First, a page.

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Scotland’s wind turbines secretly use generators powered by “fossil fuels”

Featured image: The Glen App wind farm in South Ayrshire. Source: Daily Record

In February, Scotland’s power sector was criticised after it was revealed that dozens of giant turbines have been using diesel generators. The information came from a whistle-blower who said the “environmentally friendly” windmills were only turning thanks to hydrocarbon fuels, commonly referred to as fossil fuels.

When the revelation came to light it fuelled environmental, health and safety concerns, especially since the diesel-generated turbines were running for up to six hours a day.

ScottishPower said the company was forced to hook up 71 windmills to the fossil fuel supply after a fault on its grid. The move was an attempt to keep the turbines warm and working during the cold month of December.

South Scotland Labour Member of the Scottish Parliament (“MSP”) Colin Smyth said regardless of the reasons, using diesel to de-ice faulty turbines is “environmental madness.”

Straight Arrow News: Scotland’s wind turbines have been secretly using fossil fuels, 7 February 2023 (1 min)

The Scottish National Party (“SNP”) and the Green Party were held responsible for the damning incident.   The two parties’ “dishonesty” over Scotland’s renewable potential had previously come under fire; they used data they knew to be inaccurate. Ministers were slated for incorrectly stating that Scotland possessed 25 per cent of Europe’s wind energy potential.

On top of this not being true, the revelation in February found that 60 turbines at Arecleoch Wind Farm in South Ayrshire and 11 at the nearby Glen App Wind Farm were connected to six huge diesel generators.

Last month, the Scottish Energy and Climate Change Directorate (“ECCD”) responded to a Freedom of Information Act request (“FoI”) asking how many wind farms use diesel generators as backup and how many do not.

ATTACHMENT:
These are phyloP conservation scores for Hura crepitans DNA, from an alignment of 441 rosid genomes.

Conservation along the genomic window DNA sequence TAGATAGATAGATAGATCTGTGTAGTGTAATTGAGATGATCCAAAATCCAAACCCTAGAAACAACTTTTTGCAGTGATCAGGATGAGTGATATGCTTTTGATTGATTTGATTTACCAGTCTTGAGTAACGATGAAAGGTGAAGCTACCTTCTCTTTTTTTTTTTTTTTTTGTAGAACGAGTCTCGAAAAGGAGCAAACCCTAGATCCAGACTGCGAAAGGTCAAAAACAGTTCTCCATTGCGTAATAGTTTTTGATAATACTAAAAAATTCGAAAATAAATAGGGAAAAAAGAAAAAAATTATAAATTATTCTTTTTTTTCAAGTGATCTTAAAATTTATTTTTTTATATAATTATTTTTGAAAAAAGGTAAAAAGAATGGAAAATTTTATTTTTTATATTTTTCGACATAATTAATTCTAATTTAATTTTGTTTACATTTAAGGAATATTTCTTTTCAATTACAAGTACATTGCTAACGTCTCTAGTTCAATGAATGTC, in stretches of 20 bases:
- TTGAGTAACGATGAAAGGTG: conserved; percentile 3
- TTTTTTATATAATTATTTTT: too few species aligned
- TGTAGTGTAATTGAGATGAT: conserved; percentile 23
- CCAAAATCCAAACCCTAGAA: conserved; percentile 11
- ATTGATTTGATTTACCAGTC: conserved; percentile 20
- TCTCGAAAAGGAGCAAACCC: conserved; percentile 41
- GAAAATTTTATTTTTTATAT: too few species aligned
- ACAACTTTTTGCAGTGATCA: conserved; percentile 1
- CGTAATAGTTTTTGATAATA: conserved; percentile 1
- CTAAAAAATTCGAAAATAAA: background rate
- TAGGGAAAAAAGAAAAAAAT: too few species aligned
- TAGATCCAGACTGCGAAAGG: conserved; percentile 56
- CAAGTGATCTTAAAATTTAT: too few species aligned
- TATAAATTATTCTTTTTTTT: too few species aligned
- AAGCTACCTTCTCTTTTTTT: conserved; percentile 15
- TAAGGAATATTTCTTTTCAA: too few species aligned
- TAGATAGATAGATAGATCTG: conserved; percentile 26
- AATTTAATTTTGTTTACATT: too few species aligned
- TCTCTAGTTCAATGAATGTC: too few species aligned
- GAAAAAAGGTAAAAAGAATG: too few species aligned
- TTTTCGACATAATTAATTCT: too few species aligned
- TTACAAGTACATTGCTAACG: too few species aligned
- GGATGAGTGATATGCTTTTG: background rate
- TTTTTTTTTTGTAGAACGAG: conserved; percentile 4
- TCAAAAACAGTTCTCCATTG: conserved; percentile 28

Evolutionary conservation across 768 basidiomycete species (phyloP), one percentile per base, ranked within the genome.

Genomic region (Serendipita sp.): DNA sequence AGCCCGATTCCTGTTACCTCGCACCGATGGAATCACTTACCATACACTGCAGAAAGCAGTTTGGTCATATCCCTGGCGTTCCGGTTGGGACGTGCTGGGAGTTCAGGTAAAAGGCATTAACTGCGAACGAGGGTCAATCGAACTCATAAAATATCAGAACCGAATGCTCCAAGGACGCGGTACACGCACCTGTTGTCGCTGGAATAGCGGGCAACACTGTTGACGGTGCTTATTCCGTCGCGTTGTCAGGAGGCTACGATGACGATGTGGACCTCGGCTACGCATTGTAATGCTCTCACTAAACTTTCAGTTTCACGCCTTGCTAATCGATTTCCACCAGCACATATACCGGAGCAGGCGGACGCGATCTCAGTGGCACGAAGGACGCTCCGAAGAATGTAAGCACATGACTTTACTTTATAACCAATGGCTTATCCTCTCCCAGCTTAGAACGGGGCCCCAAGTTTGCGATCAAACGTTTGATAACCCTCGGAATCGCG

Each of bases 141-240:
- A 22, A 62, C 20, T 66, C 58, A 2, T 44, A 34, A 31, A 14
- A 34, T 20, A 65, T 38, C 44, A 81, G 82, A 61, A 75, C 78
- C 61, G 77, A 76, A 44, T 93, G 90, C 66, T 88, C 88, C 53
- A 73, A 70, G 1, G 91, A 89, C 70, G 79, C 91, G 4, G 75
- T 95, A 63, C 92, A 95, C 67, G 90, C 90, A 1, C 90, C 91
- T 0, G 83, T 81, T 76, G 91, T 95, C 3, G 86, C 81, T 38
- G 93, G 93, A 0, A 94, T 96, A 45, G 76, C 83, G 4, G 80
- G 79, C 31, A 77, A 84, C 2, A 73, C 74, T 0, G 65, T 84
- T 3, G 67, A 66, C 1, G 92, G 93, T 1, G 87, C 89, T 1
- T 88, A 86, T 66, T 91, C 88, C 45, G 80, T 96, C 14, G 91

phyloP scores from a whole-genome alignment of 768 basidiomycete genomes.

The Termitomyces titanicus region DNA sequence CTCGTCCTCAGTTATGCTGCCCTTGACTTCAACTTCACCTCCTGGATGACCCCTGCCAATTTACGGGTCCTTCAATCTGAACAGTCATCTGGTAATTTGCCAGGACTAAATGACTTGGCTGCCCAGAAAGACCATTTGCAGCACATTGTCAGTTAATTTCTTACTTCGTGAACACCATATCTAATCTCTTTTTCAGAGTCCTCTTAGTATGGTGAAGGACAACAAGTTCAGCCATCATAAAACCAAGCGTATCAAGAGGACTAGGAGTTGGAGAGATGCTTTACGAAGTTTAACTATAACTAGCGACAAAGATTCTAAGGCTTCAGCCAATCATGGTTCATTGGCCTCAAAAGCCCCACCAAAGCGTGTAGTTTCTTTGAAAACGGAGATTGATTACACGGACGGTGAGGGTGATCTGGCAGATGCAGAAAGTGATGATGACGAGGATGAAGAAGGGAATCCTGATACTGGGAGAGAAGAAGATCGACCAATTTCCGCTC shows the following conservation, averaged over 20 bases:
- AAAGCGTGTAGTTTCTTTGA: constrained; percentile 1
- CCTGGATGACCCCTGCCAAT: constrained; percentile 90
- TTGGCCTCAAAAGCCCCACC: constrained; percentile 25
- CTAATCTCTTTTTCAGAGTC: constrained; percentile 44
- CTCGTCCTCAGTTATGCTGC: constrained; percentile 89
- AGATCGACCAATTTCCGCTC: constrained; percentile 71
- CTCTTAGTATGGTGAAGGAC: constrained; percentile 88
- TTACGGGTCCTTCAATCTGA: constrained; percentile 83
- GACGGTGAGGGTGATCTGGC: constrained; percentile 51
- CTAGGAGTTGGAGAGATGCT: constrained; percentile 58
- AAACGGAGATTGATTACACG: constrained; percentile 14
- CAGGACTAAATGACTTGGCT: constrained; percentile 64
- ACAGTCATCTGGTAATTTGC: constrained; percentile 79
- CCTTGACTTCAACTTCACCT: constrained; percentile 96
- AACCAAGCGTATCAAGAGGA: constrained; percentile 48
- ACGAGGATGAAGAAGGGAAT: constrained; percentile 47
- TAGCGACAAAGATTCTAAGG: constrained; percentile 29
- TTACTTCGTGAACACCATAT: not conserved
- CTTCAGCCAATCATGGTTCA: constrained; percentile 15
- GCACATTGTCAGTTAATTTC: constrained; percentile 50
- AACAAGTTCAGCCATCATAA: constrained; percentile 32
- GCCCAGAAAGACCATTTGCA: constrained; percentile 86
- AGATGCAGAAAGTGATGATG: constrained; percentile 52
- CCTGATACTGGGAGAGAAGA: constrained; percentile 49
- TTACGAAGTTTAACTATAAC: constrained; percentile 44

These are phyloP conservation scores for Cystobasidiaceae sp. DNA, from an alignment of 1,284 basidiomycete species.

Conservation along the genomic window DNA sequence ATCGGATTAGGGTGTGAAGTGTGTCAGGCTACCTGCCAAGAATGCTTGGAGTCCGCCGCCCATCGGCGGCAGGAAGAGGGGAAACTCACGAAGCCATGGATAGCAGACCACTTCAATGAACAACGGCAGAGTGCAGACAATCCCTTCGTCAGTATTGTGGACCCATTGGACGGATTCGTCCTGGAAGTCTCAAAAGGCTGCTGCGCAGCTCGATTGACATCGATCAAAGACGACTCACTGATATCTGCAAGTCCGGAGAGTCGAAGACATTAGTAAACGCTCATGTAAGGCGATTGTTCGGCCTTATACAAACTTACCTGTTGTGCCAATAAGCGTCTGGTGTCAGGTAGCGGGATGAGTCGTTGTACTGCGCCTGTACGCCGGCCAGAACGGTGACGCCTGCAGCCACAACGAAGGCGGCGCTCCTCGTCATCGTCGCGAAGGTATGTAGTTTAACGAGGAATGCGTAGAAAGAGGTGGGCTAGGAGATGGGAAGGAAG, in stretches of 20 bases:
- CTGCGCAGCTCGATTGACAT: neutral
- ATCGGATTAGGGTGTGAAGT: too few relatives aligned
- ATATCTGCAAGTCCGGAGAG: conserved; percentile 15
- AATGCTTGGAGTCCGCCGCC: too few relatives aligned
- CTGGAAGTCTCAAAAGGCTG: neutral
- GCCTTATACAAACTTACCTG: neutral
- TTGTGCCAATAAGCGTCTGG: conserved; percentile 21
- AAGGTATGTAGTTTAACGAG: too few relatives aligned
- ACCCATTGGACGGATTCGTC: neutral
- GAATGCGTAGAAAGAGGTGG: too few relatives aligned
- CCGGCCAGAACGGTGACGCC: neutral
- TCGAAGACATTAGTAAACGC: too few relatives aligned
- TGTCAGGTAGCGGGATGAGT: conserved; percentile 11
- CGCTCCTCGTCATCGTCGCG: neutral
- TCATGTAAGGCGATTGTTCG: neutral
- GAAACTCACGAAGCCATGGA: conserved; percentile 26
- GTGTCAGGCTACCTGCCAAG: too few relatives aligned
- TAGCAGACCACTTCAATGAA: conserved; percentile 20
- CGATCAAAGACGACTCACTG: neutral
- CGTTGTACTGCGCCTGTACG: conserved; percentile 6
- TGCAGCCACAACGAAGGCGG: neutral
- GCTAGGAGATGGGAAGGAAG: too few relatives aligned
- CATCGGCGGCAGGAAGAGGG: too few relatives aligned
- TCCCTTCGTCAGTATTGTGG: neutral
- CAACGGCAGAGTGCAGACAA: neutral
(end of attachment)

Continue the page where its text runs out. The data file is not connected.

The response read:  “The Scottish Government does not specifically gather information on whether wind farms use diesel generators as backup.”

ECCD directed the FoI requester to the Energy Consents website to view Environmental Impact Assessment (“EIA”) reports submitted by applicants that indicate whether hydrocarbon-powered generators will be used at the wind farm.

“For example, we are aware that Whitelee Windfarm does have permission to use diesel generators located on the Ardochrig site as backup,” ECCD said. Supplying THIS link as evidence.

Following the link given, we were able to find a reference to “reserve diesel generators” in an application document titled ‘Supporting Statement providing further detail relating to the Development’. “The backup diesel generators will very seldom be used on Site,” the document claims.

Unable to deny that diesel generators had been used to power the wind turbines at Arecleoch and Glen App wind farms, ECCD added: “We are also aware from recent official level engagement with ScottishPower Renewables that Arecleoch and Glen App wind farms use diesel generators as a backup.”

We searched on the Energy Consents website for “Arecleoch” and the EIA submitted by ScottishPower as the ECCD had suggested.  It is not one document.  ScottishPower Renewables submitted 203 documents in its application for more than 20 onshore wind projects. Which of those documents mentions that diesel generators will be used as a backup would take a very determined person many hours to find.  As many of the application documents cover all 20 projects, it could be that diesel generators used as a backup apply to all of ScottishPower’s wind farms.


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